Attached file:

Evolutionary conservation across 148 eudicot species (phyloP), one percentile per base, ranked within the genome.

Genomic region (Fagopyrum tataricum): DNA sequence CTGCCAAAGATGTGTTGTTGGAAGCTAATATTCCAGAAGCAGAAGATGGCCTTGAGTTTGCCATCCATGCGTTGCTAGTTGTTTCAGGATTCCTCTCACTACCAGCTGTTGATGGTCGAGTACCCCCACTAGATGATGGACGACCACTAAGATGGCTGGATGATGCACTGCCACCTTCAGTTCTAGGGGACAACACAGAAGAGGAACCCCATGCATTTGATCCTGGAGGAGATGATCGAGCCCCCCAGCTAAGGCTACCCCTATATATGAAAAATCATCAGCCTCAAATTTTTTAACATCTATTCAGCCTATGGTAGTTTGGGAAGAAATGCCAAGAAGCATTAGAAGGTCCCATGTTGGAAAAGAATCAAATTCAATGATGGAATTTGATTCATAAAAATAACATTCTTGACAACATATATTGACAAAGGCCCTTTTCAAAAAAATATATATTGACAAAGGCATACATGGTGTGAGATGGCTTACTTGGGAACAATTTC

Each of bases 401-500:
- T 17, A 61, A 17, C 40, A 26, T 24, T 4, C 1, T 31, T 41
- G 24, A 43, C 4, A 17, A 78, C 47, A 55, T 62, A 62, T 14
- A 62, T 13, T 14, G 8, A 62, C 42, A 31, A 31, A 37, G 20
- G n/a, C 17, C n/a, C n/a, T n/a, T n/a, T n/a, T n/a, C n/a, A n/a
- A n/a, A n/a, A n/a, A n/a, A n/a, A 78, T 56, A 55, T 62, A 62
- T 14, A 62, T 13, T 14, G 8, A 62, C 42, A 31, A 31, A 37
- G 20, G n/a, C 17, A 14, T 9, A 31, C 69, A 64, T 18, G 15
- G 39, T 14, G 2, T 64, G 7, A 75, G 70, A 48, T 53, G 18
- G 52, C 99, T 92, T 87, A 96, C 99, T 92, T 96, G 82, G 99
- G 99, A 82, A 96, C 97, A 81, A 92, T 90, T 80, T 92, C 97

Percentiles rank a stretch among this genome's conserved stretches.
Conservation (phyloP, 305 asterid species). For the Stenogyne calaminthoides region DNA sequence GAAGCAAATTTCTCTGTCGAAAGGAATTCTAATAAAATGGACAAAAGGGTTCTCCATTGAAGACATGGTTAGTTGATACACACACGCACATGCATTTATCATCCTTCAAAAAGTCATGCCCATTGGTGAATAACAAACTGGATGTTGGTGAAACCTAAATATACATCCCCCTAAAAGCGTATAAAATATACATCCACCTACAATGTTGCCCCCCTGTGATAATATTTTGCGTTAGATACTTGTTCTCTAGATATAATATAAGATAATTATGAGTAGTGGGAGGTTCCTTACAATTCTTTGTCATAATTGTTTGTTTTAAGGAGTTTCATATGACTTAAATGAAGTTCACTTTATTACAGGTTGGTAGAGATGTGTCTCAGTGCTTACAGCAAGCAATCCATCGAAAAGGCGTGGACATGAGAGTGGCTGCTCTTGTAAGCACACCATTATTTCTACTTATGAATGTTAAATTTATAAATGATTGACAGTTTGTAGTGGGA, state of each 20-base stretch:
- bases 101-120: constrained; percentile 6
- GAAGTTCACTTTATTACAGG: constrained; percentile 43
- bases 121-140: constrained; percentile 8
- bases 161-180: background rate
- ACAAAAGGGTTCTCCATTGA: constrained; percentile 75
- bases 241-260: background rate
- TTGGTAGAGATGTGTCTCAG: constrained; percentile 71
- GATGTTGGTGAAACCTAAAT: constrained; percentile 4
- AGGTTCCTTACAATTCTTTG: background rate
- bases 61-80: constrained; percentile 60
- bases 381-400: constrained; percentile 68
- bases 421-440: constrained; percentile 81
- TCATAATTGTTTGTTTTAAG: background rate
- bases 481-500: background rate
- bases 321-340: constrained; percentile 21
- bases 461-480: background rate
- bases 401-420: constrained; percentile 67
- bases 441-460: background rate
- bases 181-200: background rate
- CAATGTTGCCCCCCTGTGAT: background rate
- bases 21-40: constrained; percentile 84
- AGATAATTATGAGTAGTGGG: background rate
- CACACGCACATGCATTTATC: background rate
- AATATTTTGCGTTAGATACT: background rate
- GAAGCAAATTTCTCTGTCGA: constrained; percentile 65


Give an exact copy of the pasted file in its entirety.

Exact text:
Evolutionary conservation across 148 eudicot species (phyloP), one percentile per base, ranked within the genome.

Genomic region (Fagopyrum tataricum): DNA sequence CTGCCAAAGATGTGTTGTTGGAAGCTAATATTCCAGAAGCAGAAGATGGCCTTGAGTTTGCCATCCATGCGTTGCTAGTTGTTTCAGGATTCCTCTCACTACCAGCTGTTGATGGTCGAGTACCCCCACTAGATGATGGACGACCACTAAGATGGCTGGATGATGCACTGCCACCTTCAGTTCTAGGGGACAACACAGAAGAGGAACCCCATGCATTTGATCCTGGAGGAGATGATCGAGCCCCCCAGCTAAGGCTACCCCTATATATGAAAAATCATCAGCCTCAAATTTTTTAACATCTATTCAGCCTATGGTAGTTTGGGAAGAAATGCCAAGAAGCATTAGAAGGTCCCATGTTGGAAAAGAATCAAATTCAATGATGGAATTTGATTCATAAAAATAACATTCTTGACAACATATATTGACAAAGGCCCTTTTCAAAAAAATATATATTGACAAAGGCATACATGGTGTGAGATGGCTTACTTGGGAACAATTTC

Each of bases 401-500:
- T 17, A 61, A 17, C 40, A 26, T 24, T 4, C 1, T 31, T 41
- G 24, A 43, C 4, A 17, A 78, C 47, A 55, T 62, A 62, T 14
- A 62, T 13, T 14, G 8, A 62, C 42, A 31, A 31, A 37, G 20
- G n/a, C 17, C n/a, C n/a, T n/a, T n/a, T n/a, T n/a, C n/a, A n/a
- A n/a, A n/a, A n/a, A n/a, A n/a, A 78, T 56, A 55, T 62, A 62
- T 14, A 62, T 13, T 14, G 8, A 62, C 42, A 31, A 31, A 37
- G 20, G n/a, C 17, A 14, T 9, A 31, C 69, A 64, T 18, G 15
- G 39, T 14, G 2, T 64, G 7, A 75, G 70, A 48, T 53, G 18
- G 52, C 99, T 92, T 87, A 96, C 99, T 92, T 96, G 82, G 99
- G 99, A 82, A 96, C 97, A 81, A 92, T 90, T 80, T 92, C 97

Percentiles rank a stretch among this genome's conserved stretches.
Conservation (phyloP, 305 asterid species). For the Stenogyne calaminthoides region DNA sequence GAAGCAAATTTCTCTGTCGAAAGGAATTCTAATAAAATGGACAAAAGGGTTCTCCATTGAAGACATGGTTAGTTGATACACACACGCACATGCATTTATCATCCTTCAAAAAGTCATGCCCATTGGTGAATAACAAACTGGATGTTGGTGAAACCTAAATATACATCCCCCTAAAAGCGTATAAAATATACATCCACCTACAATGTTGCCCCCCTGTGATAATATTTTGCGTTAGATACTTGTTCTCTAGATATAATATAAGATAATTATGAGTAGTGGGAGGTTCCTTACAATTCTTTGTCATAATTGTTTGTTTTAAGGAGTTTCATATGACTTAAATGAAGTTCACTTTATTACAGGTTGGTAGAGATGTGTCTCAGTGCTTACAGCAAGCAATCCATCGAAAAGGCGTGGACATGAGAGTGGCTGCTCTTGTAAGCACACCATTATTTCTACTTATGAATGTTAAATTTATAAATGATTGACAGTTTGTAGTGGGA, state of each 20-base stretch:
- bases 101-120: constrained; percentile 6
- GAAGTTCACTTTATTACAGG: constrained; percentile 43
- bases 121-140: constrained; percentile 8
- bases 161-180: background rate
- ACAAAAGGGTTCTCCATTGA: constrained; percentile 75
- bases 241-260: background rate
- TTGGTAGAGATGTGTCTCAG: constrained; percentile 71
- GATGTTGGTGAAACCTAAAT: constrained; percentile 4
- AGGTTCCTTACAATTCTTTG: background rate
- bases 61-80: constrained; percentile 60
- bases 381-400: constrained; percentile 68
- bases 421-440: constrained; percentile 81
- TCATAATTGTTTGTTTTAAG: background rate
- bases 481-500: background rate
- bases 321-340: constrained; percentile 21
- bases 461-480: background rate
- bases 401-420: constrained; percentile 67
- bases 441-460: background rate
- bases 181-200: background rate
- CAATGTTGCCCCCCTGTGAT: background rate
- bases 21-40: constrained; percentile 84
- AGATAATTATGAGTAGTGGG: background rate
- CACACGCACATGCATTTATC: background rate
- AATATTTTGCGTTAGATACT: background rate
- GAAGCAAATTTCTCTGTCGA: constrained; percentile 65